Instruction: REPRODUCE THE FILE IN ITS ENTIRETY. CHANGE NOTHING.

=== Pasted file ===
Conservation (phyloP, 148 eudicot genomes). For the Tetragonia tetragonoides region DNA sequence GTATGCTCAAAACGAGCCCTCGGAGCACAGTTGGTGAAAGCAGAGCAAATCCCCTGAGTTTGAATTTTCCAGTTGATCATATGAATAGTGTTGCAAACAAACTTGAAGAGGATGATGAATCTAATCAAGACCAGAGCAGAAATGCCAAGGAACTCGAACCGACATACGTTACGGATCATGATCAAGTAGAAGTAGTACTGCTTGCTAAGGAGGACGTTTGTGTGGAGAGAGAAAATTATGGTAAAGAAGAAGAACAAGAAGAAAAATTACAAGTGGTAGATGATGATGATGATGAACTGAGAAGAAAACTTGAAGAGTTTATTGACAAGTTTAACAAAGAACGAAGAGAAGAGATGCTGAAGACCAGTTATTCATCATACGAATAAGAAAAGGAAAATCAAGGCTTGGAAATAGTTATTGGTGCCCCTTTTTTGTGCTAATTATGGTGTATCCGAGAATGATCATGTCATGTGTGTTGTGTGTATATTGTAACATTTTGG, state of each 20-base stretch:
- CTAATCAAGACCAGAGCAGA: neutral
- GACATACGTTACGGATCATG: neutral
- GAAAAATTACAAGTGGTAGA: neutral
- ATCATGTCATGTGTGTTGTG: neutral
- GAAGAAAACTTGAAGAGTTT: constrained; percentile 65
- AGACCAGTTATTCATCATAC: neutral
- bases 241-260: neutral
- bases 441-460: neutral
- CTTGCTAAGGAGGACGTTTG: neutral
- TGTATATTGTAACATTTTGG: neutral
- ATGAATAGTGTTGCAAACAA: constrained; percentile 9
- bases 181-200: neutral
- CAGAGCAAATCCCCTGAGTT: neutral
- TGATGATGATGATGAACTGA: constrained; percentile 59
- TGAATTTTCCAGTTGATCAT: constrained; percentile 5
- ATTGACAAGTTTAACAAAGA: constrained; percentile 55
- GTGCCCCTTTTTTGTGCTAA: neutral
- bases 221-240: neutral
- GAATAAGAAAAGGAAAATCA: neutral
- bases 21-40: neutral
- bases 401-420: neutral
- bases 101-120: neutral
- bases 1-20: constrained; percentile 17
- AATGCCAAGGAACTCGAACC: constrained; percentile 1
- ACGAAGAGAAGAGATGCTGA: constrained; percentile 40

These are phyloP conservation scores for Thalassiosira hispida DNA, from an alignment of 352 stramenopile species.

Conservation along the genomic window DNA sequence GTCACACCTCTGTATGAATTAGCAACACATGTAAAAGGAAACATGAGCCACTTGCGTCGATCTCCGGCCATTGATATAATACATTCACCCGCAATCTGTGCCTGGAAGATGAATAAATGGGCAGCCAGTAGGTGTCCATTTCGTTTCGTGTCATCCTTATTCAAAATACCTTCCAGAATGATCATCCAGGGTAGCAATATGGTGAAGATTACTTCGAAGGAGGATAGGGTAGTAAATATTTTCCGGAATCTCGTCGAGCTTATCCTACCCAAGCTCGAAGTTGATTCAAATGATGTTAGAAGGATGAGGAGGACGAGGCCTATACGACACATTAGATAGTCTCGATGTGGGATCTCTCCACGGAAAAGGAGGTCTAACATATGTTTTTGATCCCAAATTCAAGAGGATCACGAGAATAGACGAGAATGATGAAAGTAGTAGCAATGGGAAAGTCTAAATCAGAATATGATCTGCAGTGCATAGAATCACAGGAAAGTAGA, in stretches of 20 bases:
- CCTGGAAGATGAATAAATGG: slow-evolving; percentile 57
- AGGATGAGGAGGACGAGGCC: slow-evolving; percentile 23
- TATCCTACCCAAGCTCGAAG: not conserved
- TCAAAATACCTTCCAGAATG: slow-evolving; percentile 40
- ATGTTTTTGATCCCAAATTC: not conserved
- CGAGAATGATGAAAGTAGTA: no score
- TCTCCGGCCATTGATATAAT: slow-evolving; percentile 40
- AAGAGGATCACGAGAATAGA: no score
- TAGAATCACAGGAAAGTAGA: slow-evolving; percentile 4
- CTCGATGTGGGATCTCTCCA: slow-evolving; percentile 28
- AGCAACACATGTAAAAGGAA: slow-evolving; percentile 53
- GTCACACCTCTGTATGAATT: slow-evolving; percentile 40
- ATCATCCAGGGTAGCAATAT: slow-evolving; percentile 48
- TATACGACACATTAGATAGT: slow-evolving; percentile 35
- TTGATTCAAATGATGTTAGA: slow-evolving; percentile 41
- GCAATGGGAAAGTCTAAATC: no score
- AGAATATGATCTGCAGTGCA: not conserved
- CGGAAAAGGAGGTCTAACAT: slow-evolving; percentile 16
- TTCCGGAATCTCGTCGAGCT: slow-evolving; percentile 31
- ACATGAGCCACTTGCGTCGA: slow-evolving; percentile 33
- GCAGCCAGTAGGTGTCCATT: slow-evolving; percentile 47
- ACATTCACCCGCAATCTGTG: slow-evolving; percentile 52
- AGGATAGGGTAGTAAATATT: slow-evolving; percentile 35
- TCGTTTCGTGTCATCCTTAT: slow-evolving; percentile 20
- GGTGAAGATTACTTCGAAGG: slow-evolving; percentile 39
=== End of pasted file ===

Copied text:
Conservation (phyloP, 148 eudicot genomes). For the Tetragonia tetragonoides region DNA sequence GTATGCTCAAAACGAGCCCTCGGAGCACAGTTGGTGAAAGCAGAGCAAATCCCCTGAGTTTGAATTTTCCAGTTGATCATATGAATAGTGTTGCAAACAAACTTGAAGAGGATGATGAATCTAATCAAGACCAGAGCAGAAATGCCAAGGAACTCGAACCGACATACGTTACGGATCATGATCAAGTAGAAGTAGTACTGCTTGCTAAGGAGGACGTTTGTGTGGAGAGAGAAAATTATGGTAAAGAAGAAGAACAAGAAGAAAAATTACAAGTGGTAGATGATGATGATGATGAACTGAGAAGAAAACTTGAAGAGTTTATTGACAAGTTTAACAAAGAACGAAGAGAAGAGATGCTGAAGACCAGTTATTCATCATACGAATAAGAAAAGGAAAATCAAGGCTTGGAAATAGTTATTGGTGCCCCTTTTTTGTGCTAATTATGGTGTATCCGAGAATGATCATGTCATGTGTGTTGTGTGTATATTGTAACATTTTGG, state of each 20-base stretch:
- CTAATCAAGACCAGAGCAGA: neutral
- GACATACGTTACGGATCATG: neutral
- GAAAAATTACAAGTGGTAGA: neutral
- ATCATGTCATGTGTGTTGTG: neutral
- GAAGAAAACTTGAAGAGTTT: constrained; percentile 65
- AGACCAGTTATTCATCATAC: neutral
- bases 241-260: neutral
- bases 441-460: neutral
- CTTGCTAAGGAGGACGTTTG: neutral
- TGTATATTGTAACATTTTGG: neutral
- ATGAATAGTGTTGCAAACAA: constrained; percentile 9
- bases 181-200: neutral
- CAGAGCAAATCCCCTGAGTT: neutral
- TGATGATGATGATGAACTGA: constrained; percentile 59
- TGAATTTTCCAGTTGATCAT: constrained; percentile 5
- ATTGACAAGTTTAACAAAGA: constrained; percentile 55
- GTGCCCCTTTTTTGTGCTAA: neutral
- bases 221-240: neutral
- GAATAAGAAAAGGAAAATCA: neutral
- bases 21-40: neutral
- bases 401-420: neutral
- bases 101-120: neutral
- bases 1-20: constrained; percentile 17
- AATGCCAAGGAACTCGAACC: constrained; percentile 1
- ACGAAGAGAAGAGATGCTGA: constrained; percentile 40

These are phyloP conservation scores for Thalassiosira hispida DNA, from an alignment of 352 stramenopile species.

Conservation along the genomic window DNA sequence GTCACACCTCTGTATGAATTAGCAACACATGTAAAAGGAAACATGAGCCACTTGCGTCGATCTCCGGCCATTGATATAATACATTCACCCGCAATCTGTGCCTGGAAGATGAATAAATGGGCAGCCAGTAGGTGTCCATTTCGTTTCGTGTCATCCTTATTCAAAATACCTTCCAGAATGATCATCCAGGGTAGCAATATGGTGAAGATTACTTCGAAGGAGGATAGGGTAGTAAATATTTTCCGGAATCTCGTCGAGCTTATCCTACCCAAGCTCGAAGTTGATTCAAATGATGTTAGAAGGATGAGGAGGACGAGGCCTATACGACACATTAGATAGTCTCGATGTGGGATCTCTCCACGGAAAAGGAGGTCTAACATATGTTTTTGATCCCAAATTCAAGAGGATCACGAGAATAGACGAGAATGATGAAAGTAGTAGCAATGGGAAAGTCTAAATCAGAATATGATCTGCAGTGCATAGAATCACAGGAAAGTAGA, in stretches of 20 bases:
- CCTGGAAGATGAATAAATGG: slow-evolving; percentile 57
- AGGATGAGGAGGACGAGGCC: slow-evolving; percentile 23
- TATCCTACCCAAGCTCGAAG: not conserved
- TCAAAATACCTTCCAGAATG: slow-evolving; percentile 40
- ATGTTTTTGATCCCAAATTC: not conserved
- CGAGAATGATGAAAGTAGTA: no score
- TCTCCGGCCATTGATATAAT: slow-evolving; percentile 40
- AAGAGGATCACGAGAATAGA: no score
- TAGAATCACAGGAAAGTAGA: slow-evolving; percentile 4
- CTCGATGTGGGATCTCTCCA: slow-evolving; percentile 28
- AGCAACACATGTAAAAGGAA: slow-evolving; percentile 53
- GTCACACCTCTGTATGAATT: slow-evolving; percentile 40
- ATCATCCAGGGTAGCAATAT: slow-evolving; percentile 48
- TATACGACACATTAGATAGT: slow-evolving; percentile 35
- TTGATTCAAATGATGTTAGA: slow-evolving; percentile 41
- GCAATGGGAAAGTCTAAATC: no score
- AGAATATGATCTGCAGTGCA: not conserved
- CGGAAAAGGAGGTCTAACAT: slow-evolving; percentile 16
- TTCCGGAATCTCGTCGAGCT: slow-evolving; percentile 31
- ACATGAGCCACTTGCGTCGA: slow-evolving; percentile 33
- GCAGCCAGTAGGTGTCCATT: slow-evolving; percentile 47
- ACATTCACCCGCAATCTGTG: slow-evolving; percentile 52
- AGGATAGGGTAGTAAATATT: slow-evolving; percentile 35
- TCGTTTCGTGTCATCCTTAT: slow-evolving; percentile 20
- GGTGAAGATTACTTCGAAGG: slow-evolving; percentile 39